The Hive reflected a rainbow of colors recently as Eastfield students of different sexual orientations, gender identities, religions and nationalities came together to express their identities through the art of tie-dye.
The “Express Yourself” event on Oct. 29 was part of the college’s celebration of LGBT History Month, but student program coordinator Jide Carew said the event was intended for a wider audience as well.
“With events like these, people are more able to break down barriers if there is a commonality and if they’re doing something together,” he said.
Carew stood at a table strewn with Harvester T-shirts, gloves and rubber bands as he explained the activity to the group of students who gathered around him.
“You’re expressing your self-identity through your coloring of the T-shirt, if you identify in the [LGBTQ] community or you don’t,” he said. “This right here is a Harvester T-shirt, and this is to show that everyone can have their individual colors. That’s what makes us unique, but we’re all still Harvesters at the end of the day.”
Workstations containing plastic bottles of brightly colored dyes were set up throughout the Hive. Pictures of flags from the LGBTQ community, Latin America and Africa were displayed on the tables to give participants ideas for decorating their T-shirts.
Adama Busari stood by the African flags and pointed to the one from her home country, The Gambia. Busari, a nursing major who came to the United States in 2017, identifies as a Muslim. She was planning to display her heritage by coloring her T-shirt red, blue and green like the Gambian flag.
“Gambia is a very small country,” she said. “A lot of people don’t [get to] meet Gambians.”
At another table, Sandra (whose last name was omitted to protect her identity) was already in the process of squeezing pink, blue and purple dye into the white fabric of her T-shirt. She said the colors she chose were for the bisexual pride flag.
Sandra identifies as bisexual in public but not at home because of the religious convictions of her family.
“I have to live, in a way, two different lives,” she said.
Sandra, a drama major, said clothing is an important part of self-expression because it can be used to give people a voice and a way to tell the story of who they are.
Laramie Patton, a 22-year-old marine biology major who uses the pronouns they/them, decorated their shirt in a rainbow pattern. Before college they struggled with their own identity and self-expression, but joining clubs and making friends with people who have the same ideas helped them open up.
“I’ve never felt unable to express myself here at Eastfield,” Patton said.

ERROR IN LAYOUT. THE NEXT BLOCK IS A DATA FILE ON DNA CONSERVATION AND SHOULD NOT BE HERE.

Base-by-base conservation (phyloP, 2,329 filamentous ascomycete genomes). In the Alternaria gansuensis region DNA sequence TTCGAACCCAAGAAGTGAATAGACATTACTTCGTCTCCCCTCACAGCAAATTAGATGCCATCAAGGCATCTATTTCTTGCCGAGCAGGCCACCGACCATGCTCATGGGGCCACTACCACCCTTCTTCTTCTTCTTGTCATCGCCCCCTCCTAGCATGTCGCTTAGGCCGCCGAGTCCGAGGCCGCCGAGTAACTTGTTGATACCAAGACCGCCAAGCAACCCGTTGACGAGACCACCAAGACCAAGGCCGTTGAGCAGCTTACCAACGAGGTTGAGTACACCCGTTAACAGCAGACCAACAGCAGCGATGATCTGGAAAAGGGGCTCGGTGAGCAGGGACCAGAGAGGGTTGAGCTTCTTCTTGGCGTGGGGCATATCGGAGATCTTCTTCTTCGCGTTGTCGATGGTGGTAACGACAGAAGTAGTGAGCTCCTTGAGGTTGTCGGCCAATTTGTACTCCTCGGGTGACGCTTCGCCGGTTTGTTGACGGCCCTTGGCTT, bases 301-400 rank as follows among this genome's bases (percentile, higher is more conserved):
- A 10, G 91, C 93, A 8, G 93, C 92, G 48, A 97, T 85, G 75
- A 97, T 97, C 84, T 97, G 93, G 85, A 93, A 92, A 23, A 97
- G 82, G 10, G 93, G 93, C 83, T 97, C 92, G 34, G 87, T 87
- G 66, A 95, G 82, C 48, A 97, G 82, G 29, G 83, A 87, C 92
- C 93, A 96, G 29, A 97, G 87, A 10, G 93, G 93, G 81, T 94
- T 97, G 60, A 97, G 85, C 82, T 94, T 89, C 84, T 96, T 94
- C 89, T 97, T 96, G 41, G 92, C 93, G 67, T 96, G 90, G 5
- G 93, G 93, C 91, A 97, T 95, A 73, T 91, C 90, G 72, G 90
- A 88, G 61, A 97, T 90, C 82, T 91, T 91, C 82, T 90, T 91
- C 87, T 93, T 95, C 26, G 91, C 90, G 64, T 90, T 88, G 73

Patton credited Carew and the student club Prism, whose purpose is to support the LGBTQ community on campus, for making positive strides in the campus climate in recent years. However, they said there are still improvements that could be made.
“Teachers getting on board with trans kids and their name changes, better use of preferred pronouns and maybe even a gender-inclusive bathroom,” Patton suggested.
Currently, the bathrooms on the second floor of the F Building near A Building are being renovated to single stall bathrooms.
Alex Silva, a 16-year-old bisexual and transgender student who uses they/them pronouns, also attended the event as a way to socialize with like-minded students.
“I knew who I was by the time I was 4 years old,” Silva said, “but I didn’t come out to anybody until I was a freshman in high school. I gained confidence in myself, and I didn’t want to hide who I was anymore.”
Silva said the coming-out process was frustrating and confusing at first because friends and family “didn’t get it,” but it wasn’t long before they felt accepted. While the LGBTQ movement has been around for decades, major advancements in LGBTQ rights have been fairly recent. Same-sex marriage was legalized in 2015, and popular politicians like Barack Obama and Hillary Clinton have only recently publicly supported same-sex marriage –Obama in 2012 and Clinton in 2015. A Gallup poll published in May showed that support in the U.S. for gay marriage was at 63 percent.
This year the United States Supreme Court is hearing multiple cases related to LGBTQ rights.
Including three cases about work place discrimination and whether employers can fire employees based on their sexual orientation or identity.
Not all cultures show this same level of support for the LGBTQ community.
Kayle Rodriguez, an Eastfield student, sat toward the back of the Hive with her completely dyed T-shirt in a small bundle on the table in front of her. Rodriguez does not identify as LGBTQ, but she chose to dye her shirt in the rainbow colors of the pride flag out of love and respect for them.
Rodriguez, whose parents are from Mexico, said she is disturbed by the rejection that LGBTQ individuals experience in the Hispanic culture. Hispanics tend to hold to the traditional view of marriage, and it is difficult for some of them to accept the LGBTQ perspective. Rodriguez said she has had friends whose families kicked them out of the house for identifying as LGBTQ.
“As Latinos, we need to support our own people who are LGBTQ,” she said. “No more violence, no more egoism. We need to show humility.”
The Express Yourself event was originally supposed to last for two hours, but within 45 minutes all the T-shirts were gone due to the large number of students who participated.
In addition to being fun, Carew said the event was designed to be a learning experience for those who were not familiar with the LGBTQ community. As someone who considers himself as an “ally in training,” he said he hoped the students who attended took some lessons away.
“Eastfield is a place that is making strides for students to feel comfortable no matter what creed, race, ethnicity or affiliation or identity they bring to the table,” he said. “At the end of the day, you are still a Harvester and we are harvesting together.”
—Elijah Delgado contributed to this report.